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Published: Monday March 10, 2014 MYT 3:30:02 PM
Updated: Monday March 10, 2014 MYT 3:31:43 PM

Pro-Russian Crimea leader says would give people choice of passports - RIA

Crimea's pro-Moscow leader Sergei Aksyonov is pictured in Simferopol March 8, 2014. REUTERS/Vasily Fedosenko

Crimea's pro-Moscow leader Sergei Aksyonov is pictured in Simferopol March 8, 2014. REUTERS/Vasily Fedosenko

MOSCOW (Reuters) - Crimea's pro-Russian prime minister will give people living there the choice of taking Russian or Ukrainian passports if the Ukrainian territory becomes part of Russia in a March 16 referendum, RIA news agency reported on Monday.

Sergei Aksyonov, who declared himself provincial leader almost two weeks ago after Russians seized the parliament building, told the Russian news agency that Crimea would also encourage the use of two languages - Russian and Crimean Tatar.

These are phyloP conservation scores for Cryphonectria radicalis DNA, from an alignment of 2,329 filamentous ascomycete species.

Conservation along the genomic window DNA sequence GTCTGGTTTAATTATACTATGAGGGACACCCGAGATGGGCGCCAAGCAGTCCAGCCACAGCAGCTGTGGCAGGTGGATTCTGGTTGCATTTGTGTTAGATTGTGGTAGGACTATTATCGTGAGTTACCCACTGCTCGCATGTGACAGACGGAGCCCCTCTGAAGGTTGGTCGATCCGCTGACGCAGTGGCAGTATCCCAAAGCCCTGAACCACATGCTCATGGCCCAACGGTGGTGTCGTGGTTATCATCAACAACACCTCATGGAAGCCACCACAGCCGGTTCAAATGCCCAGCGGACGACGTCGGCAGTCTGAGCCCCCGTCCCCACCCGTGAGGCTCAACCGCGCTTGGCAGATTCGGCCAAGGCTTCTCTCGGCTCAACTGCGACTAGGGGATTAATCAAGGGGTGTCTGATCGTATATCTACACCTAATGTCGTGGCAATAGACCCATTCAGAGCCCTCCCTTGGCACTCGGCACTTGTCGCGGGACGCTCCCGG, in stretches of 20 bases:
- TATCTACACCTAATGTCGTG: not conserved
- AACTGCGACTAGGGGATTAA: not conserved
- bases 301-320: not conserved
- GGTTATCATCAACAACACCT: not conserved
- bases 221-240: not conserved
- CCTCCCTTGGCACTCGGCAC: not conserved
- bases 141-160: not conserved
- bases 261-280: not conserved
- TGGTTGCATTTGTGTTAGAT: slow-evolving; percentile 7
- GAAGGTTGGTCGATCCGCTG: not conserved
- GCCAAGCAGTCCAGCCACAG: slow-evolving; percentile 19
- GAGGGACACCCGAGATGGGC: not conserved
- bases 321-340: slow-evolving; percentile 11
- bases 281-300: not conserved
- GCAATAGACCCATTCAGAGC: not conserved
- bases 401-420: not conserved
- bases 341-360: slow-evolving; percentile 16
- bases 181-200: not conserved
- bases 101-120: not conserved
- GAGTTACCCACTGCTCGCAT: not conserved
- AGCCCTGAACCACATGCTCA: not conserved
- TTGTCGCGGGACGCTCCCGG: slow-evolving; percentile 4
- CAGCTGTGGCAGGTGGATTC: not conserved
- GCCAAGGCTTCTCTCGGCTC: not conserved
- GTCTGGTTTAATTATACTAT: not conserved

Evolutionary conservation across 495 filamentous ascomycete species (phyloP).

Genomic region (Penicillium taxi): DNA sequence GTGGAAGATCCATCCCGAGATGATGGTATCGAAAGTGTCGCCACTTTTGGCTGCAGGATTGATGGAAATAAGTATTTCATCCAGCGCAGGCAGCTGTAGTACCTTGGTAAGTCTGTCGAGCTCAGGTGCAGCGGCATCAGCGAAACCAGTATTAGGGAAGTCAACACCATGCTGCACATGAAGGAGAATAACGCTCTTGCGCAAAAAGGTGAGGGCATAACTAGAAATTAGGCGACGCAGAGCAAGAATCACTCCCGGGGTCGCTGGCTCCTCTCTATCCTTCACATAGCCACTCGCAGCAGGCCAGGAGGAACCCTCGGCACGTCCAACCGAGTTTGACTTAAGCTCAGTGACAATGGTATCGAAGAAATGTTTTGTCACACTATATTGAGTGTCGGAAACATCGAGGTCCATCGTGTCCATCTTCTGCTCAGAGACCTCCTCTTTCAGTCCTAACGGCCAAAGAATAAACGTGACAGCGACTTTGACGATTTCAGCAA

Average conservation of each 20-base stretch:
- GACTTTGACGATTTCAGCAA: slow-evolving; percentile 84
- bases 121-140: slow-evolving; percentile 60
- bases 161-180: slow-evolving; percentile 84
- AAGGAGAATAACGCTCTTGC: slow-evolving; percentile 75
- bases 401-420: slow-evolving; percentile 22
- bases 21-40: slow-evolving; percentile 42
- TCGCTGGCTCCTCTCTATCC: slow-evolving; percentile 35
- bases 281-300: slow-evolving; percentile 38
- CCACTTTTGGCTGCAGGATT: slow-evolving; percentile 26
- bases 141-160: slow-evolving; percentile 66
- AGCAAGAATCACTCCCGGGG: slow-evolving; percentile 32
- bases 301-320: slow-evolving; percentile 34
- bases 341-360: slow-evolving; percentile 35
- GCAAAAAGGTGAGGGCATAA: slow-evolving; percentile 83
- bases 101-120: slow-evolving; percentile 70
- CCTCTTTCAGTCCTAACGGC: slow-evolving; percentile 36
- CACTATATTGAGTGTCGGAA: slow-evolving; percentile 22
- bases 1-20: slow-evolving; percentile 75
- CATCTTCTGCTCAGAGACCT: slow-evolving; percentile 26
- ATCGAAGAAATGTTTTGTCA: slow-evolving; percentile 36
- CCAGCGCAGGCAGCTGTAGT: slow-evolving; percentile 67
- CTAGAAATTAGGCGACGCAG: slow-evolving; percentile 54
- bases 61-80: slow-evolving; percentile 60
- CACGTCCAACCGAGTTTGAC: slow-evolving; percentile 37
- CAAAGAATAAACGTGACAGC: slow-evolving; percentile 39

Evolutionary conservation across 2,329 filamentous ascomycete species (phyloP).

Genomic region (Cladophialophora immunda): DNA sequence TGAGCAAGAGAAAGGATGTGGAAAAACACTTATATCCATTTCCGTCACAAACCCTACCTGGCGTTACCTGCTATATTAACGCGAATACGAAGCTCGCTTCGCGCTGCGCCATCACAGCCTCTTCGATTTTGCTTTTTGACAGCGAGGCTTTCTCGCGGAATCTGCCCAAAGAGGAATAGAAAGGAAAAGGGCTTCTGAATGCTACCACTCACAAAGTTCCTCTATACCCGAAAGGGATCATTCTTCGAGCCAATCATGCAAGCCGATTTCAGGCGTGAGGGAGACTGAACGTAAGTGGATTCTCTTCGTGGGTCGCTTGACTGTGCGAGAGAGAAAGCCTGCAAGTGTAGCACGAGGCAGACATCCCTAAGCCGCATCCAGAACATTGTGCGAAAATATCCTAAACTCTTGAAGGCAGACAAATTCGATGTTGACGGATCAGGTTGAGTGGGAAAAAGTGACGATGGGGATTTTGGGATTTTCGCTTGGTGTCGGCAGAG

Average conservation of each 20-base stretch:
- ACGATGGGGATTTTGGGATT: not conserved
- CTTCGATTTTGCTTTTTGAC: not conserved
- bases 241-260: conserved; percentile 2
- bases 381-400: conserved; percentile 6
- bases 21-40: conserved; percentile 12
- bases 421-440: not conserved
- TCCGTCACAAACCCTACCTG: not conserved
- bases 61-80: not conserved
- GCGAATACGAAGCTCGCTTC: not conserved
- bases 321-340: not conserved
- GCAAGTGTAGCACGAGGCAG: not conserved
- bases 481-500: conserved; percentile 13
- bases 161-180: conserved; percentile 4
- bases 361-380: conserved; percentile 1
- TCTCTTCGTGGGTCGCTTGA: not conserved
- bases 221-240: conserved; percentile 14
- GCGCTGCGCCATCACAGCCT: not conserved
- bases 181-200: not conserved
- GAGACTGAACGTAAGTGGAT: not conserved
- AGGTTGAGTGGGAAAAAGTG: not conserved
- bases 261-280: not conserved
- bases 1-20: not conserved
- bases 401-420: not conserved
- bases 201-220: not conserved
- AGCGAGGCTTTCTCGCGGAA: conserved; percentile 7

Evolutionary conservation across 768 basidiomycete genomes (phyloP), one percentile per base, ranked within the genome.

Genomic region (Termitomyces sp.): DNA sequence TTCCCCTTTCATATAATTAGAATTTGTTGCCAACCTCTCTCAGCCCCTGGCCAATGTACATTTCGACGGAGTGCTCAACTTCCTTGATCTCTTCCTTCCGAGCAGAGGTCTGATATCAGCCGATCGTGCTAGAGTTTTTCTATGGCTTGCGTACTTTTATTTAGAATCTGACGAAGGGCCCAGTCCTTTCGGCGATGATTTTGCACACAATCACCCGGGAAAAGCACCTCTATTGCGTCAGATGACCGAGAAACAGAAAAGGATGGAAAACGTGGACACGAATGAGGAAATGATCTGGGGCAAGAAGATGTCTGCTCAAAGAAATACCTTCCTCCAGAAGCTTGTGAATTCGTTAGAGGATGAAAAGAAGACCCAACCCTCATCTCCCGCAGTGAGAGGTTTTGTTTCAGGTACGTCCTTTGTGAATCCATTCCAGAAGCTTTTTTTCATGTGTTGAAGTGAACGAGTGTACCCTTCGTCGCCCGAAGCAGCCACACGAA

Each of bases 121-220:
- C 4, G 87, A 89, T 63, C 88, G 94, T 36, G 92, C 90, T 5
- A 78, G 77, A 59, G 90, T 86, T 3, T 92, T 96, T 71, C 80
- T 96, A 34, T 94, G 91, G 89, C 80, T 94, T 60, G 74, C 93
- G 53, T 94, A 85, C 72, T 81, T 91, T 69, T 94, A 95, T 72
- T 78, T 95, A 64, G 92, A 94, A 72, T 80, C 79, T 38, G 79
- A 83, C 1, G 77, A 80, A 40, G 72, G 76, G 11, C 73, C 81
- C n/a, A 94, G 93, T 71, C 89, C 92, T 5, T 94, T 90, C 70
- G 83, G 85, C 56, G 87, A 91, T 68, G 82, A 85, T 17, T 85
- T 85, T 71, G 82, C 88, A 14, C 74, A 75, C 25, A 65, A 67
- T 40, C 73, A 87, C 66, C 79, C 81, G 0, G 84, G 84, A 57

Crimea's 2 million population, the focus of an increasingly bitter struggle for influence in Ukraine between East and West, has a narrow ethnic Russian majority but also includes more than 250,000 indigenous Tatars, who have returned since the 1980s after being deported by Stalin. They oppose Russian annexation.

"We will not insist on the necessity of returning Ukrainian passports," Aksyonov said.

"Everyone will have the opportunity to develop their own language. We do not want to limit the Crimean Tatars."

The West has criticised the Moscow-backed referendum as illegal and says it violates Ukraine's constitution.

Russian President Vladimir Putin has defended the breakaway moves, saying they are legitimate, and says Russia has the right to invade Ukraine to protect Russian citizens.

Russia's seizure of the Black Sea peninsula, which Moscow denies, began 12 days ago. While bloodless, the move has caused the worst face-off between Moscow and the West since the Cold War.

Crimea, home to Russia's Black Sea fleet, was administered as part of Russia within the Soviet Union until 1954. Many residents have Russian passports and support the Russian takeover, but hundreds of thousands do not.

(Reporting by Megan Davies, editing by Elizabeth Piper)

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